RSS   Newsletter   Contact   Advertise with us
Post Online Media
Post Online Media Magazine

Acoustic neuroma, a slowly-growing tumor

Share on Twitter Share on LinkedIn
Abraham Eisenstein, M.D. ▼ | February 6, 2016
Acoustic neuroma
Rare diseases   An uncommon tumor that does not spread to other organs

Acoustic neuroma, also known as a vestibular schwannoma, is a rare condition when a tumor develops on the main nerve leading from the inner ear to the brain. It can cause hearing problems and, if left untreated, serious medical conditions.

There are two types of acoustic neuromas: a sporadic form which is the most common, and NF2 which is an inherited disorder. The cause of an acoustic neuroma is unknown and there are no risk factors, except in a very small number of cases, so we can say it appears spontaneously.

What we do know, is that exposure to high doses of radiation, especially to the head and neck, is one factor that causes an acoustic neuroma, that it affects women more often than men, between the ages of 30 and 60, and it can be rarely found in children. Acoustic neuromas affect 1 in 100,000 people.

Talking about symptoms, hearing loss in one ear is the first symptom in 90 percent of cases, and other symptoms are ringing in the ears and dizziness. Those, early symptoms usually associated with aging, can be similar to those that usually appear in older people and the real condition may go unnoticed at first.

The good news is that this type of tumor doesn't spread to other organs. Another good news is that if someone has a small tumor that doesn't press the nerve too much, there may be no symptoms at all.

However, if the pressure is too strong, hearing can fluctuate and be better then worse then better again, and it can be followed by a feeling of fullness. In some cases, the patient can have hard time understanding speech. When talking about balance, our body is smart enough to adapt to problems with the nerve and since the tumor grows slowly it learns how to compensate and the patient stays in balance.

Since there is almost always the bad news present, that's the case in acoustic neuromas too. If an acoustic neuroma becomes too large, it can press cranial nerves and that leads to complications such as facial numbness, weakness or even paralysis. Numbness or tingling can come and go but a very unpleasant condition may be swallowing difficulty.

If an acoustic neuroma grows so big to press the brainstem, it can prevent the normal flow of cerebrospinal fluid. Since the fluid can't flow between the brain and spinal cord, the effect is hydrocephalus and then the patient has a number of symptoms, from headaches to bad movement coordination to mental confusion. If an acoustic neuroma presses against the little brain, the vital body functions such as blood pressure or heart rhythm regulation can be compromised, and that can be deadly.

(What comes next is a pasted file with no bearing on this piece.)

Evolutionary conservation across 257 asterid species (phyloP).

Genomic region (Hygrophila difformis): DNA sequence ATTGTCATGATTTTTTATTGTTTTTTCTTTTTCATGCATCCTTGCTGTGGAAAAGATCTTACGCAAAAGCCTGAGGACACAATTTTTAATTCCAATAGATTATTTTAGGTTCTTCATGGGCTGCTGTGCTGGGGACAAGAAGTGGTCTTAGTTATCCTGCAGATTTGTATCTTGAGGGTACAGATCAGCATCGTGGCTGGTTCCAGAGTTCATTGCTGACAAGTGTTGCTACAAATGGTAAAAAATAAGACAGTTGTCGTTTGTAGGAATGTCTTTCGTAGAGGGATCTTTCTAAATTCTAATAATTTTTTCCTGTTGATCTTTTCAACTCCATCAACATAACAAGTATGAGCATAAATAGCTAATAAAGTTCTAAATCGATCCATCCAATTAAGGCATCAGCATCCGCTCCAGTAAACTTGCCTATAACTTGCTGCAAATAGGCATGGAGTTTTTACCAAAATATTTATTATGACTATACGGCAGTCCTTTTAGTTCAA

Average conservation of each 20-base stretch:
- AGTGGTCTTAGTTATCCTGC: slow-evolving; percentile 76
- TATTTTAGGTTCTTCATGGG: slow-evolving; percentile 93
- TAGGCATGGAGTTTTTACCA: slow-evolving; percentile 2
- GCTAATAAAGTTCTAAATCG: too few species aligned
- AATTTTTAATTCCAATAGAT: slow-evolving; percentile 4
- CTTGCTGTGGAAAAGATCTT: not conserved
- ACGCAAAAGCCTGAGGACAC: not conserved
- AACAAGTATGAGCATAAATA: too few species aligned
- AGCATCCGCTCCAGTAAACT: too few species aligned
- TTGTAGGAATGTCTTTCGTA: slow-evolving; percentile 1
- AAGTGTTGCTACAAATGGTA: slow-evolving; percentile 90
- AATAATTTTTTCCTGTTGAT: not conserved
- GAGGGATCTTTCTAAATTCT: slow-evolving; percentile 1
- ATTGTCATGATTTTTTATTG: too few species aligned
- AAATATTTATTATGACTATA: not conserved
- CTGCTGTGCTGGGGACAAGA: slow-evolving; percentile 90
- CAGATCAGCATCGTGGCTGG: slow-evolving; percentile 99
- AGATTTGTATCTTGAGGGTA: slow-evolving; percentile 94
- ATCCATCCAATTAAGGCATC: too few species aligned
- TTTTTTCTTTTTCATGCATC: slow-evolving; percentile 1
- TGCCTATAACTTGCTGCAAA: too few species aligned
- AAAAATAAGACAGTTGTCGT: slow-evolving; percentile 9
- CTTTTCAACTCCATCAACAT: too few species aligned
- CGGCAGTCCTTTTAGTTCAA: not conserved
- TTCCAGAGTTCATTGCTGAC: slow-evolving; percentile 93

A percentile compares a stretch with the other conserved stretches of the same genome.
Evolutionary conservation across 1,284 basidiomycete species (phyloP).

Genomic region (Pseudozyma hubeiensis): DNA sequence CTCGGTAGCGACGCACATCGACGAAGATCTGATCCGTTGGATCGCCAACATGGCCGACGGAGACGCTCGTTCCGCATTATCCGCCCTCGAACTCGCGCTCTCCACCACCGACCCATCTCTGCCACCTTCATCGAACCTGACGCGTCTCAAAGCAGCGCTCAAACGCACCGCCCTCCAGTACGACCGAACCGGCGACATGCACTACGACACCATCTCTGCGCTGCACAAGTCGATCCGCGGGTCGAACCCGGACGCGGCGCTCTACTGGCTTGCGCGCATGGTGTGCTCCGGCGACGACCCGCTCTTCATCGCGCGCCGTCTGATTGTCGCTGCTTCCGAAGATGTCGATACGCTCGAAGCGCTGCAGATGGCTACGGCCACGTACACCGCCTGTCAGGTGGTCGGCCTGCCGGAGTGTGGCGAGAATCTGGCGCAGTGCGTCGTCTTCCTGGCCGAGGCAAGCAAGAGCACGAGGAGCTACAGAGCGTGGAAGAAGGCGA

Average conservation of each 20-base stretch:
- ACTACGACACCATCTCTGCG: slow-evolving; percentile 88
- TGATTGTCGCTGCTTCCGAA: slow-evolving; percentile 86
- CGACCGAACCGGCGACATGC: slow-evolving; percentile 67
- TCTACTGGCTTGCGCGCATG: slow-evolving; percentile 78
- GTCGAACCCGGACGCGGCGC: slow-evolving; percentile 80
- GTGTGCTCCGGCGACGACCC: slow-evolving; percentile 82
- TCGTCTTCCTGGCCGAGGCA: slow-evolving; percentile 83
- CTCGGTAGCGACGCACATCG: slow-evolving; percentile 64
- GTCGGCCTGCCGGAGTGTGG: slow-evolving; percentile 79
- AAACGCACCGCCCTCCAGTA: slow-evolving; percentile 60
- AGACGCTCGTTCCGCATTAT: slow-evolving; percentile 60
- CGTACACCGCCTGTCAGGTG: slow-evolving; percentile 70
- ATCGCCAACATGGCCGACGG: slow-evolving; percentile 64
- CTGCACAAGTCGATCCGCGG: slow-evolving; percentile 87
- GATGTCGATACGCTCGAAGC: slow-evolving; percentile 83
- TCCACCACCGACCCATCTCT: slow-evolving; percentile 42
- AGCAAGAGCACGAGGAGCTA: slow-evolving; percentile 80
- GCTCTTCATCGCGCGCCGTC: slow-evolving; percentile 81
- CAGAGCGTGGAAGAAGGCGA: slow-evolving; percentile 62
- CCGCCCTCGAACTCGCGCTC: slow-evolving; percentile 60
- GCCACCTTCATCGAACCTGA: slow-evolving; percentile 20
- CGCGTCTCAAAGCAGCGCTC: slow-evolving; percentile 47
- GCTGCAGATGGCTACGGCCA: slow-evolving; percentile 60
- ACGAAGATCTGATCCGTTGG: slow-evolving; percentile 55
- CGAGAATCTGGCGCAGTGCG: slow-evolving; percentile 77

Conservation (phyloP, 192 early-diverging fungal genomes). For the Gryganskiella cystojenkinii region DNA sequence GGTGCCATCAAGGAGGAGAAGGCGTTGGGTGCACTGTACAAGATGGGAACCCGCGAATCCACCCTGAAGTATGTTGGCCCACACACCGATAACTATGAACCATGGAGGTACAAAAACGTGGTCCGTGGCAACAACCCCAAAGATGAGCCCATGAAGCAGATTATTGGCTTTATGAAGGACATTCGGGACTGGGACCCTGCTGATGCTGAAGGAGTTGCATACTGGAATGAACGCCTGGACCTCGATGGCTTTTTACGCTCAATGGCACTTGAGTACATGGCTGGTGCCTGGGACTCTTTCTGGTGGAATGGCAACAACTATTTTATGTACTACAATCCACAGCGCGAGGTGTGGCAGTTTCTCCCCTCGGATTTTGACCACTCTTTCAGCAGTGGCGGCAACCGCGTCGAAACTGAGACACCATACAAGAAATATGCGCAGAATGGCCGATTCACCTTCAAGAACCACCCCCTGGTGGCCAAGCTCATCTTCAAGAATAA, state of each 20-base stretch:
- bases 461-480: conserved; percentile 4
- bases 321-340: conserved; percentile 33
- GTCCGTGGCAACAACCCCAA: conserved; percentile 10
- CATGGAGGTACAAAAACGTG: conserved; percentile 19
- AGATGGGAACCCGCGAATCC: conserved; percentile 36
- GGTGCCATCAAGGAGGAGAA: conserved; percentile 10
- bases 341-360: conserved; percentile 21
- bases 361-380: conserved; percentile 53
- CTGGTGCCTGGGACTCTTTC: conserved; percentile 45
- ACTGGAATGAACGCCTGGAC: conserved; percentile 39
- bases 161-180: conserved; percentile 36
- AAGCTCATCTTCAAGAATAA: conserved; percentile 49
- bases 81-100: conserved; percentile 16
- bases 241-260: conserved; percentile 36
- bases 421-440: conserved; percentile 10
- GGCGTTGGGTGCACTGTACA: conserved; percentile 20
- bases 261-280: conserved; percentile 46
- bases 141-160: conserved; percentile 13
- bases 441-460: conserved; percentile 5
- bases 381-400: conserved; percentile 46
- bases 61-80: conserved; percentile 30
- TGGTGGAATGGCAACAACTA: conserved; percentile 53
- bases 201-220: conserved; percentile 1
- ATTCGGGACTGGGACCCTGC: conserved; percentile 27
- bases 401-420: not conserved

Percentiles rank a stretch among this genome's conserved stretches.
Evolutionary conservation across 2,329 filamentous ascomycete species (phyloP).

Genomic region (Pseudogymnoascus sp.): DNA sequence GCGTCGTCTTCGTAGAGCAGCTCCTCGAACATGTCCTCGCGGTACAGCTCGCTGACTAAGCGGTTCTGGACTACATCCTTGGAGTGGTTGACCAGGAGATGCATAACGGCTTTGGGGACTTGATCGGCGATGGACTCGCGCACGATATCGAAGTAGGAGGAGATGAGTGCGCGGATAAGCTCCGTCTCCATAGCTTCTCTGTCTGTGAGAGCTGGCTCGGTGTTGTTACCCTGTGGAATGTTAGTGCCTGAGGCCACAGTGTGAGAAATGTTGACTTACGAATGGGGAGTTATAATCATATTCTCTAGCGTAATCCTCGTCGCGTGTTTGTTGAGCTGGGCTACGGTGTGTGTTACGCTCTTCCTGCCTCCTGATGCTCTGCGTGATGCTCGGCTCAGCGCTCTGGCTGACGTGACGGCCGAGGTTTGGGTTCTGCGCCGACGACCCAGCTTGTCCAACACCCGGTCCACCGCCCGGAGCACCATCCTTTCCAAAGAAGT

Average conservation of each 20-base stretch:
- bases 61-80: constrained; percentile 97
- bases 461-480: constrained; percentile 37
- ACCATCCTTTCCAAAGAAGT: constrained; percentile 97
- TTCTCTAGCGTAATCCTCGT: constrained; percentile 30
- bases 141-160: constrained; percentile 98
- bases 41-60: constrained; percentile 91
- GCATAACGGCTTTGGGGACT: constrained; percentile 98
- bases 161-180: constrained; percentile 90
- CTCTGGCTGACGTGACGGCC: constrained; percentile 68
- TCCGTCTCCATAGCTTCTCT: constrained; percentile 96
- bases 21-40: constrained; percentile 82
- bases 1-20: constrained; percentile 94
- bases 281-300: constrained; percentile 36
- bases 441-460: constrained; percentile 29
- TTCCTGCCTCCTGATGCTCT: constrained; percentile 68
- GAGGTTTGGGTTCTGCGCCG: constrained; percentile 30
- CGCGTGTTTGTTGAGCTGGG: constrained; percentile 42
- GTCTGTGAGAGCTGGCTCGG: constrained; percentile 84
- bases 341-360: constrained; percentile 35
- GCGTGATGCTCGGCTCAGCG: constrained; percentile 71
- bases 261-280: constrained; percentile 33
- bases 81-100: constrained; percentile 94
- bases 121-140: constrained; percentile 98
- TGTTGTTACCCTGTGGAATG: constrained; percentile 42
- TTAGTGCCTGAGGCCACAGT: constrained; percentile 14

When to see the doctor? If you have hearing loss in one ear, ringing, or trouble with your balance, you should go and make some tests. With simple hearing test, magnetic resonance imaging (MRI) or computerized tomography (CT) scans, the doctor can confirm what is going on and prevent more serious complications.

The treatment goes in three directions: it can be simple observation if the tumor does not cause major health problems, or the doctor may recommend surgical removal of the tumor, and radiation can be used to stop the tumor from growing.

Now, surgery and radiation are serious procedures and they may have some side effects and bad sides. Radiation therapy may take from weeks to years and tumor can start to grow again after the therapy is done.

In a case of surgery, the facial nerve may be damaged and sometimes the surgeon must remove portions of the facial nerve and that results in facial paralysis that can be temporary or permanent. Facial weakness is a problem because it leaves an eye vulnerable to damage of the cornea and that can lead to blindness. In that case, the patient should use artificial tears to keep the eye moist.

However, with modern surgical procedures, the outcomes of surgery for acoustic neuromas have improved greatly and if the condition is diagnosed early it can be treated very successfully.

What to read next
POST Online Media Contact